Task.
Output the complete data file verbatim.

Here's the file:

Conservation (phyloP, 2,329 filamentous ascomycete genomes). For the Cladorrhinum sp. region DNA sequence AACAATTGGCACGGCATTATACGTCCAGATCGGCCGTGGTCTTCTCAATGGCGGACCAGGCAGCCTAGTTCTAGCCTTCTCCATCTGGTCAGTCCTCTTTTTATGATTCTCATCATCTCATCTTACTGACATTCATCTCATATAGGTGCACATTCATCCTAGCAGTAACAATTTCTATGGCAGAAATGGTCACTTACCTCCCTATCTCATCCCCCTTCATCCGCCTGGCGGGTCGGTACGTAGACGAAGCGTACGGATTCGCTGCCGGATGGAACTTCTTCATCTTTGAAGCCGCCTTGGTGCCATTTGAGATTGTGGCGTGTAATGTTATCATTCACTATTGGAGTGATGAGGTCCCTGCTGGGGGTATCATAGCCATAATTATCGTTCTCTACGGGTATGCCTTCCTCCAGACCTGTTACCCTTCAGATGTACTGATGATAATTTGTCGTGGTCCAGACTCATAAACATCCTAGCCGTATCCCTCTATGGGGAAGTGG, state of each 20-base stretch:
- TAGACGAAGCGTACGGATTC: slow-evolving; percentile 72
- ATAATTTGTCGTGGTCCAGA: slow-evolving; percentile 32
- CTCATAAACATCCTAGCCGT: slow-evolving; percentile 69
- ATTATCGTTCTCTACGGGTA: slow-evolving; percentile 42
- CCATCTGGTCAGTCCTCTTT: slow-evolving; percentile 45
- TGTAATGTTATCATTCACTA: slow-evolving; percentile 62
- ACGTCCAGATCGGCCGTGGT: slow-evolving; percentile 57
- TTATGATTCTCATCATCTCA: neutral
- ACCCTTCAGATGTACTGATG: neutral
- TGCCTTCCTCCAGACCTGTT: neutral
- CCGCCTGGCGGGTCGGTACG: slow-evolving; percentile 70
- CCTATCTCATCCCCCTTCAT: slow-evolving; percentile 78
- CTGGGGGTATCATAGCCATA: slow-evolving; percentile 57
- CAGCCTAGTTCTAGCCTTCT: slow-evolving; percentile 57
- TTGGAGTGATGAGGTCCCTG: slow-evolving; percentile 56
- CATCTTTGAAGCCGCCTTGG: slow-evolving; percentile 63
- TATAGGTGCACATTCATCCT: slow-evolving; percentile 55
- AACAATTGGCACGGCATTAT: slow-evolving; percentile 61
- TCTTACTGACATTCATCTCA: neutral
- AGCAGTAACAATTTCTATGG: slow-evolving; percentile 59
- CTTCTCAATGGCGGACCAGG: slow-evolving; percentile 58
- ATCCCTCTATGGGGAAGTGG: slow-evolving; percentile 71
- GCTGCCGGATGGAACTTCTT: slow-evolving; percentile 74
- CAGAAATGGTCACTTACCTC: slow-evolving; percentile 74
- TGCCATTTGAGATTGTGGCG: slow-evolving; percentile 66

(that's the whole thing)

Conservation (phyloP, 2,329 filamentous ascomycete genomes). For the Cladorrhinum sp. region DNA sequence AACAATTGGCACGGCATTATACGTCCAGATCGGCCGTGGTCTTCTCAATGGCGGACCAGGCAGCCTAGTTCTAGCCTTCTCCATCTGGTCAGTCCTCTTTTTATGATTCTCATCATCTCATCTTACTGACATTCATCTCATATAGGTGCACATTCATCCTAGCAGTAACAATTTCTATGGCAGAAATGGTCACTTACCTCCCTATCTCATCCCCCTTCATCCGCCTGGCGGGTCGGTACGTAGACGAAGCGTACGGATTCGCTGCCGGATGGAACTTCTTCATCTTTGAAGCCGCCTTGGTGCCATTTGAGATTGTGGCGTGTAATGTTATCATTCACTATTGGAGTGATGAGGTCCCTGCTGGGGGTATCATAGCCATAATTATCGTTCTCTACGGGTATGCCTTCCTCCAGACCTGTTACCCTTCAGATGTACTGATGATAATTTGTCGTGGTCCAGACTCATAAACATCCTAGCCGTATCCCTCTATGGGGAAGTGG, state of each 20-base stretch:
- TAGACGAAGCGTACGGATTC: slow-evolving; percentile 72
- ATAATTTGTCGTGGTCCAGA: slow-evolving; percentile 32
- CTCATAAACATCCTAGCCGT: slow-evolving; percentile 69
- ATTATCGTTCTCTACGGGTA: slow-evolving; percentile 42
- CCATCTGGTCAGTCCTCTTT: slow-evolving; percentile 45
- TGTAATGTTATCATTCACTA: slow-evolving; percentile 62
- ACGTCCAGATCGGCCGTGGT: slow-evolving; percentile 57
- TTATGATTCTCATCATCTCA: neutral
- ACCCTTCAGATGTACTGATG: neutral
- TGCCTTCCTCCAGACCTGTT: neutral
- CCGCCTGGCGGGTCGGTACG: slow-evolving; percentile 70
- CCTATCTCATCCCCCTTCAT: slow-evolving; percentile 78
- CTGGGGGTATCATAGCCATA: slow-evolving; percentile 57
- CAGCCTAGTTCTAGCCTTCT: slow-evolving; percentile 57
- TTGGAGTGATGAGGTCCCTG: slow-evolving; percentile 56
- CATCTTTGAAGCCGCCTTGG: slow-evolving; percentile 63
- TATAGGTGCACATTCATCCT: slow-evolving; percentile 55
- AACAATTGGCACGGCATTAT: slow-evolving; percentile 61
- TCTTACTGACATTCATCTCA: neutral
- AGCAGTAACAATTTCTATGG: slow-evolving; percentile 59
- CTTCTCAATGGCGGACCAGG: slow-evolving; percentile 58
- ATCCCTCTATGGGGAAGTGG: slow-evolving; percentile 71
- GCTGCCGGATGGAACTTCTT: slow-evolving; percentile 74
- CAGAAATGGTCACTTACCTC: slow-evolving; percentile 74
- TGCCATTTGAGATTGTGGCG: slow-evolving; percentile 66